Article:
Aoife Moloney: From office coordinator to Fedora Product Owner cover image
Aoife Moloney: From office coordinator to Fedora Product Owner

DevConf.CZ Team • June 20, 2022 | Category: Interviews |

Aoife Moloney worked as an Office Coordinator at Red Hat, where she got to know open source and then ended up as a Product Owner in Fedora and CentOS Stream. Read about Aoife Moloney’s journey to open source.

About Aoife Moloney

Profile Picture Aoife Moloney is from Waterford in Ireland and works as a Product Owner in the Community Platform Engineering Team for Fedora and CentOS Stream. Having studied product management in the past, Aoife has always done most of her learning on the job.

In her free time, you can find her surrounded by ponies, because her son and family are heavily involved in showjumping. She has also won a national showjumping competition in Ireland. Her biggest inspiration is her grandmother, who was a firm believer in the importance of learning and putting your very best foot forward. She gets inspired by reading fantasy adventure books, and getting lost in the classic tale of undiscovered potential and rooting for the underdog, like the Wheel of Time series or the Culture Map. You can find her on Twitter @aoifemoloney4.

Watch the recording from Aoife's DevConf.CZ 2022 talk: Code, Whiteboard, Action!

Q: How did you start contributing to Fedora and CentOS Stream?

I became involved in both projects when I was lucky enough to be offered the job as a Feature Driver with the Community Platform Engineering team in Red Hat. I had previously been an Office Coordinator in the Red Hat Waterford office where I ended up learning a lot about open source through the people I met and worked with there. I also took a few part-time courses on project management. I felt that I had enough transferable skills, and I was able to relate my professional achievements to the skill set that the product owner role required, so I took the job!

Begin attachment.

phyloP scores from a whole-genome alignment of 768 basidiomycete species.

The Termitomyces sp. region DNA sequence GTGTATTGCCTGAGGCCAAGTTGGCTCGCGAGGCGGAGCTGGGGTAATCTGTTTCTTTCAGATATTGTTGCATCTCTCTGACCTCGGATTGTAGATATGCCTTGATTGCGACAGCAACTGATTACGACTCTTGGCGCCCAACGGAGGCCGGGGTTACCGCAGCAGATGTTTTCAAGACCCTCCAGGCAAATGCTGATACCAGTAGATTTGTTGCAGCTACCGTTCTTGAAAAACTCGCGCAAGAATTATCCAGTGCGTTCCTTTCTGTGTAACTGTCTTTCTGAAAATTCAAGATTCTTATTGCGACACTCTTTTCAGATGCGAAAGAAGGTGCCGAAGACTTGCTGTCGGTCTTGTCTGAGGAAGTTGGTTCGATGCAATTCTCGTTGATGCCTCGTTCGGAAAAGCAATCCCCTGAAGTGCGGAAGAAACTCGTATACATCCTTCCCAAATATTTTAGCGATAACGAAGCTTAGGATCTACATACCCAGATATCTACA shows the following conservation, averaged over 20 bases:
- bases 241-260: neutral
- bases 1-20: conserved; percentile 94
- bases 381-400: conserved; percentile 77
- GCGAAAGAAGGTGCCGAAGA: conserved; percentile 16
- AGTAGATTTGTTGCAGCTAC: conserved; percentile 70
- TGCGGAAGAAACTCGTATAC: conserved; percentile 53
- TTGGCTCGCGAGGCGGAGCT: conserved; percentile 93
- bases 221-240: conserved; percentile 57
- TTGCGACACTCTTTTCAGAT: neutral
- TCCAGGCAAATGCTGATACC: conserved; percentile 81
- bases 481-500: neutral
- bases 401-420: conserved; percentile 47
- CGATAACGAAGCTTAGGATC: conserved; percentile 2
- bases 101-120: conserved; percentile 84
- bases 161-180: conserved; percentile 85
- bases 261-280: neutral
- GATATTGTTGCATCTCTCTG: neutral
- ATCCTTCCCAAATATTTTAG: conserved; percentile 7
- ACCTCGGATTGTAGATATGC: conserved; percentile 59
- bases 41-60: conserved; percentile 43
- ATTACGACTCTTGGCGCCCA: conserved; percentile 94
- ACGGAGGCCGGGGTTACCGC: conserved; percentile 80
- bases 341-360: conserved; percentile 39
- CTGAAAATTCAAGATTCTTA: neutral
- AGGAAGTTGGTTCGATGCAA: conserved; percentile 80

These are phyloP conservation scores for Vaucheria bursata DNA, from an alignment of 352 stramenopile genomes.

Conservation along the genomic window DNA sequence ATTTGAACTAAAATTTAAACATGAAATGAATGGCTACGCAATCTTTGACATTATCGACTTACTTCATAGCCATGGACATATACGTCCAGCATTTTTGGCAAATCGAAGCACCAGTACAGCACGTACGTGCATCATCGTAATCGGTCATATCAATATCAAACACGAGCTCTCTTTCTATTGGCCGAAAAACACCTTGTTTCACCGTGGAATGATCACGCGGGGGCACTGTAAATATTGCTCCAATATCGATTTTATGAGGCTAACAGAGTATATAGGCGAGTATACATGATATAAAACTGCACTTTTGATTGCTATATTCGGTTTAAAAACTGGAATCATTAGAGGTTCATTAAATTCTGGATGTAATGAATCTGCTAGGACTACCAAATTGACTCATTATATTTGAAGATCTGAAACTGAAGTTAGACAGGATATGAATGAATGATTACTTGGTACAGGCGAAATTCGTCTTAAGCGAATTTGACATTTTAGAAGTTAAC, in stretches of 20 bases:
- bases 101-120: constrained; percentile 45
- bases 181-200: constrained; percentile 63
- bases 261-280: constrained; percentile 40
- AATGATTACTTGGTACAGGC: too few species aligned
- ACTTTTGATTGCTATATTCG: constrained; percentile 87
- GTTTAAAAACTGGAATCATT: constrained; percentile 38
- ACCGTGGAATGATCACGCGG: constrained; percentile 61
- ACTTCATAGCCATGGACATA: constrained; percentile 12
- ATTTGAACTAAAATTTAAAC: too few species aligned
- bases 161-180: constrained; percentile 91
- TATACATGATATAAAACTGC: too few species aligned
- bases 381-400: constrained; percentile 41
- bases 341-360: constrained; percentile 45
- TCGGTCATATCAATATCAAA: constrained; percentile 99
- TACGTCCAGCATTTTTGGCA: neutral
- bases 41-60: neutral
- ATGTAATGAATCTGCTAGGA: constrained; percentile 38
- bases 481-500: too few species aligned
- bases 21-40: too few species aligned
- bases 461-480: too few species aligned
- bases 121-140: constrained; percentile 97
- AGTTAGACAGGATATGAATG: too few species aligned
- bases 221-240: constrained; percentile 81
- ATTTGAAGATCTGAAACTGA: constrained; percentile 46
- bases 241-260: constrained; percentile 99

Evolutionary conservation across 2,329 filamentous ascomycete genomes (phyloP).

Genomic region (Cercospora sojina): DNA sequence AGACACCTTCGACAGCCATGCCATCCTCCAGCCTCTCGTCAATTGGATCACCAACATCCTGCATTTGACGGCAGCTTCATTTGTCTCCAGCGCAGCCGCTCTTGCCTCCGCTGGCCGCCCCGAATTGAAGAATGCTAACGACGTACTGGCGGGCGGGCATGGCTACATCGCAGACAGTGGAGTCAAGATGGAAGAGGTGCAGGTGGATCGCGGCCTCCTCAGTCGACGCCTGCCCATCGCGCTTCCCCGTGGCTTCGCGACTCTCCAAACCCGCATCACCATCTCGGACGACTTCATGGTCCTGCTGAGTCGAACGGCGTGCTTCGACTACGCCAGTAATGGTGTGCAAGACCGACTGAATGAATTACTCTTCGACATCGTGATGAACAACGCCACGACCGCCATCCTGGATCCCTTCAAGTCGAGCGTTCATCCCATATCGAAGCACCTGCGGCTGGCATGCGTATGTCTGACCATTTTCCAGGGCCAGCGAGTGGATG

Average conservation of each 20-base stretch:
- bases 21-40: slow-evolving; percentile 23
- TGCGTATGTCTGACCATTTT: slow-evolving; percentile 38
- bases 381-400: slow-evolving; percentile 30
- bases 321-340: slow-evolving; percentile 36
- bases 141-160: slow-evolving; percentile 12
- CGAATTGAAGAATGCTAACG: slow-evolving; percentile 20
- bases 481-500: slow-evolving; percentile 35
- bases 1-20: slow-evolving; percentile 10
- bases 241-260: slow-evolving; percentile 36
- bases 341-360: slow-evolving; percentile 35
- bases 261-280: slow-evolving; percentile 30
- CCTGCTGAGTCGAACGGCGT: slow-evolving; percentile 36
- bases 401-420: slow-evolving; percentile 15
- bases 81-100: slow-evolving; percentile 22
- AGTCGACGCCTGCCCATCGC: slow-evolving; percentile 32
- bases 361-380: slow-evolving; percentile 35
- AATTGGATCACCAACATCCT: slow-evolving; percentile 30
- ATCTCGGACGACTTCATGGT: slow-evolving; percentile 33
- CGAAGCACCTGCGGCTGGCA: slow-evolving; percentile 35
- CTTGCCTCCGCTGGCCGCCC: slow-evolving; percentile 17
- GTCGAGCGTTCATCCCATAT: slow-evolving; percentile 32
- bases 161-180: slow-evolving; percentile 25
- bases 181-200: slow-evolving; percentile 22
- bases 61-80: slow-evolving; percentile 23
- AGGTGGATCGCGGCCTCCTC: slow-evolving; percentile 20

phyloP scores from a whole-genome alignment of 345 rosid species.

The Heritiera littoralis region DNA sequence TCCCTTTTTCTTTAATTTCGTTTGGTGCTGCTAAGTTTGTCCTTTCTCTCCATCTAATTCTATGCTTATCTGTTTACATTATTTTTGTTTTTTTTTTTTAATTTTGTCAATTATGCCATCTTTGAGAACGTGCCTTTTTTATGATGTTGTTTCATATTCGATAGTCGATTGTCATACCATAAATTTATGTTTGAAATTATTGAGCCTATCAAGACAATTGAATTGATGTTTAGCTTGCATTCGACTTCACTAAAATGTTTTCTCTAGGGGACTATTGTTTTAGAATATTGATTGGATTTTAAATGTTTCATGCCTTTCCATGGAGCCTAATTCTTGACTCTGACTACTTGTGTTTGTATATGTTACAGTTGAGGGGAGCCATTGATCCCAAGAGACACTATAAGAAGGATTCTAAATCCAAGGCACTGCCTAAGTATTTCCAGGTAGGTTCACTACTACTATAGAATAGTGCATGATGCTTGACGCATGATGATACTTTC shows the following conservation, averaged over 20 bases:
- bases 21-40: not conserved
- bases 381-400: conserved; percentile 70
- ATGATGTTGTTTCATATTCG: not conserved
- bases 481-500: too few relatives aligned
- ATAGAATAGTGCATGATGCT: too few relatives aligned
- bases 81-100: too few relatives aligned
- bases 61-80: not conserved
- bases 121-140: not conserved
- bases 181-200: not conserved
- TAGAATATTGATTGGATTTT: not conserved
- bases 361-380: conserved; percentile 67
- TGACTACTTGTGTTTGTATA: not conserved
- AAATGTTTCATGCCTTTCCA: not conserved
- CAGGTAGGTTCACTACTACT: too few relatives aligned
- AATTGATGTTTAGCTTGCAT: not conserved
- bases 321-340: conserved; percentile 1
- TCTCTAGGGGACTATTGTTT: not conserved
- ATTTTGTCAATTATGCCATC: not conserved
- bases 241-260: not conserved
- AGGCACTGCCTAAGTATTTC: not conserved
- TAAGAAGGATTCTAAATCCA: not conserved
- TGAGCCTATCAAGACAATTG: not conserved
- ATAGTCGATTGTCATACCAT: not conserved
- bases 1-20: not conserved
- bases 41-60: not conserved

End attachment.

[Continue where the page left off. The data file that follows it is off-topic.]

And I have to say it was the best decision of my career as I was able to become a certified product owner and studied part-time to earn a diploma in both project management and training evaluation and delivery. Where I am now is built on learning on the job and through ‘osmosis’, meaning I surrounded myself with people who I could continuously learn from. My background is in customer service. I have worked in front-of-house roles for about 17 years now, and the time spent in my current role is included in that figure! The way I contribute to the projects that my team is involved in is by helping them coordinate work, and being someone the community can interact with and talk to about the work our team does.

Q: What makes Fedora and CentOS Stream stand out to you?

Both projects are amazing. CentOS Stream is still building its success story, but it is a wonderful distribution to use, and since it is the upstream of the next RHEL minor release, contributors can make a real impact on the development of RHEL. Fedora is a very well-established distribution, and as one of its users , I love how friendly and fun the community is.